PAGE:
Home   News   Article

Tongue Walking Group leader Ruth is inspiring others to follow in her footsteps

By John Davidson

Register for free to read more of the latest local news. It's easy and will only take a moment.

Click here to sign up to our free newsletters!
Ruth McDonogh is the Paths For All walk coordinator for the Tongue Walking Group.
Ruth McDonogh is the Paths For All walk coordinator for the Tongue Walking Group.

A volunteer walking group leader from Tongue says being part of the group provides a wider support network for all those who come along.

Ruth McDonogh has been a walk leader with the Paths For All charity for nearly a decade and is dedicated to bringing the community on the north coast together.

The 70-year-old, who leads weekly walks while helping to fight social isolation in the rural community, believes there are more than just physical benefits to walking together.

She said: “Being a part of a walking group isn’t just for the health benefits, it gives everyone an opportunity to socialise and provides people with support when they might be struggling.

“We have helped each other through bereavement, difficult times and have provided people with a safe space to chat. We have also celebrated happy times together with birthdays and cake featuring regularly!

“It is very rewarding to see people make positive progression in their walking. In the first week they might only be able walk 100 yards, and the next week they go for 200 yards. It makes me proud to be a part of a group that can support someone no matter their ability and help improve their health.

There are coastal walks aplenty for the Tongue Walking Group.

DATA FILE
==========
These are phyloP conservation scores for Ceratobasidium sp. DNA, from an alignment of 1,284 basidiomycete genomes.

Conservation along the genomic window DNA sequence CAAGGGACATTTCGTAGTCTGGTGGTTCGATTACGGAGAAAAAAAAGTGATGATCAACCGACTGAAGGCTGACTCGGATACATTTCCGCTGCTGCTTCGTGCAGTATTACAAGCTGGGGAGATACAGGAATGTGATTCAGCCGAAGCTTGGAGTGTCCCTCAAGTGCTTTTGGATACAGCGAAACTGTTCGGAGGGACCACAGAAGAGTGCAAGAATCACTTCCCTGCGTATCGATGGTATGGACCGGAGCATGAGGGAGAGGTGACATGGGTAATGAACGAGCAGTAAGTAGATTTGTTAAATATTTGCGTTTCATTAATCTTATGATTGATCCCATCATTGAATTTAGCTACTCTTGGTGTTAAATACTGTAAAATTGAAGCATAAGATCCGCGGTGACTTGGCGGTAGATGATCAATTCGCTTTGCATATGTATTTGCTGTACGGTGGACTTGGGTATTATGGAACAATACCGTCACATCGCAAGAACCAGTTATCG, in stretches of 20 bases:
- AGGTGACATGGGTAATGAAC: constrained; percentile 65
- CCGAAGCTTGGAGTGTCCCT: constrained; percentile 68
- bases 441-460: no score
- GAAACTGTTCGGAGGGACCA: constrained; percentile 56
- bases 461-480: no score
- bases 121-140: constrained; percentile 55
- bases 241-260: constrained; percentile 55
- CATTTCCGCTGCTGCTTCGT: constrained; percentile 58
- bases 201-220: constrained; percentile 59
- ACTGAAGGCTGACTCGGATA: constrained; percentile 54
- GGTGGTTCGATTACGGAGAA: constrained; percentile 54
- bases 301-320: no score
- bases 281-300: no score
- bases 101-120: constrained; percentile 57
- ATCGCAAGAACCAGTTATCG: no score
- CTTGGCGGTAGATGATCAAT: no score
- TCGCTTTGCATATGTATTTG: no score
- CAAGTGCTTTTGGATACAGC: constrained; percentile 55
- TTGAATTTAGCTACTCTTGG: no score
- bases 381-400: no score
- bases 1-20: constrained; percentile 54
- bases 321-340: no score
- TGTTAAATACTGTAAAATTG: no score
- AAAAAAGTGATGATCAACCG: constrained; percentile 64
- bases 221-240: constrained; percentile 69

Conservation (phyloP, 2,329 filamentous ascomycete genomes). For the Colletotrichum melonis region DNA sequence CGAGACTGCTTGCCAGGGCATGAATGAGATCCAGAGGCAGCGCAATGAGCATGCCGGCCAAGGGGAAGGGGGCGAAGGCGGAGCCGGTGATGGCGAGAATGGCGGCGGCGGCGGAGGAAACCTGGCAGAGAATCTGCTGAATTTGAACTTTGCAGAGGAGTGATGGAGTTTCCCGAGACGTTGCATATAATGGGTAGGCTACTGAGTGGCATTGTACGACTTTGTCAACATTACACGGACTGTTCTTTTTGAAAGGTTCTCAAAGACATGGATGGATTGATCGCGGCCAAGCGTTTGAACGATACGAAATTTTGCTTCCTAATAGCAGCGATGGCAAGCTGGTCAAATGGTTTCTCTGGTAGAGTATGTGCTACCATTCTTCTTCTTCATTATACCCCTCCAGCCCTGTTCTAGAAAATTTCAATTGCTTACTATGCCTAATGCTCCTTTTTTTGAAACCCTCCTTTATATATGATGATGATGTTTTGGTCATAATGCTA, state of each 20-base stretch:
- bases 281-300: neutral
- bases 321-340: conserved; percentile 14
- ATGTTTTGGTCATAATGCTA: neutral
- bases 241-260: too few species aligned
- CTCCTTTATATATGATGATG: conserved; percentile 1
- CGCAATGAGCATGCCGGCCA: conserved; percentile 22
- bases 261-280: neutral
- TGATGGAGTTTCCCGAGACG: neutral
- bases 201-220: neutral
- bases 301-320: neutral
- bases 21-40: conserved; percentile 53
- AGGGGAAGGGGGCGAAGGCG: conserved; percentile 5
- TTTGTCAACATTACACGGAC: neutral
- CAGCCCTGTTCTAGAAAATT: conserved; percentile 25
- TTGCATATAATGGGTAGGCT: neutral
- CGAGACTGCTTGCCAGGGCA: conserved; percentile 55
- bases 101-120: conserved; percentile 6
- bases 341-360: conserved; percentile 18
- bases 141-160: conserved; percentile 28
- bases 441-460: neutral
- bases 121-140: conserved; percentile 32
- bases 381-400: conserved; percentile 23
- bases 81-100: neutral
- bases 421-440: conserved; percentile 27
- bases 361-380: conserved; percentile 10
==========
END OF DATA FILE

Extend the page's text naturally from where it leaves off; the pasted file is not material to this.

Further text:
There are coastal walks aplenty for the Tongue Walking Group.

“For me, being a walk coordinator allows me the opportunity to make connections and links throughout the community which I otherwise wouldn’t have made. Each week, I learn something new from a fellow walker – whether it's about local wildlife, history, or more."

Scotland’s national walking charity is celebrating its 14,000 dedicated volunteers across the country who are helping to get Scots walking and wheeling each week.

Paths for All is thanking those giving up their time to support the health of others whilst calling on those interested in walking to help facilitate and encourage more people to take up the pastime.

Ruth has served as a walk coordinator for the Tongue Walking Group, where she helps lead free weekly walks in the local area for people of all ages and abilities, for nearly 10 years.

The charity hopes shining a spotlight on walking and wheeling champions like Ruth will encourage like-minded individuals to consider volunteering and inspire more people to walk or wheel every day.

Kevin Lafferty, CEO of Paths for All, said: “Walking offers immense benefits. It can substantially improve physical health, provide opportunities to connect with nature, forge new friendships, and reduce your environmental impact – all while discovering the hidden charm of neighbourhoods and landscapes nearby.

The Tongue group enjoying a forest stroll.
The Tongue group enjoying a forest stroll.

“Becoming a walk leader can be extremely rewarding, and I hope Ruth's story will inspire others to join this fulfilling journey. Giving back and helping others is a great way to release positive emotions and make new friends.

“Ruth's experience serves as a terrific example of the positive impact one can have by taking on the role of a walk leader.”

Health Walks like the Tongue Walking Group are free and welcome those of all abilities, including wheelchair users and those living with disabilities.

The walking groups take place all over Scotland and support the most inactive people to engage in active travel.

Paths for All facilitates more than 850 Health Walks across Scotland, with volunteers leading and assisting the groups. To find out more about being a walk leader, or volunteering, visit: www.pathsforall.org.uk/walking-for-health/wfh-volunteering

Rural transport providers help the group explore further afield.
Rural transport providers help the group explore further afield.

Do you want to respond to this article? If so, click here to submit your thoughts and they may be published in print.

This site uses cookies. By continuing to browse the site you are agreeing to our use of cookies - Learn More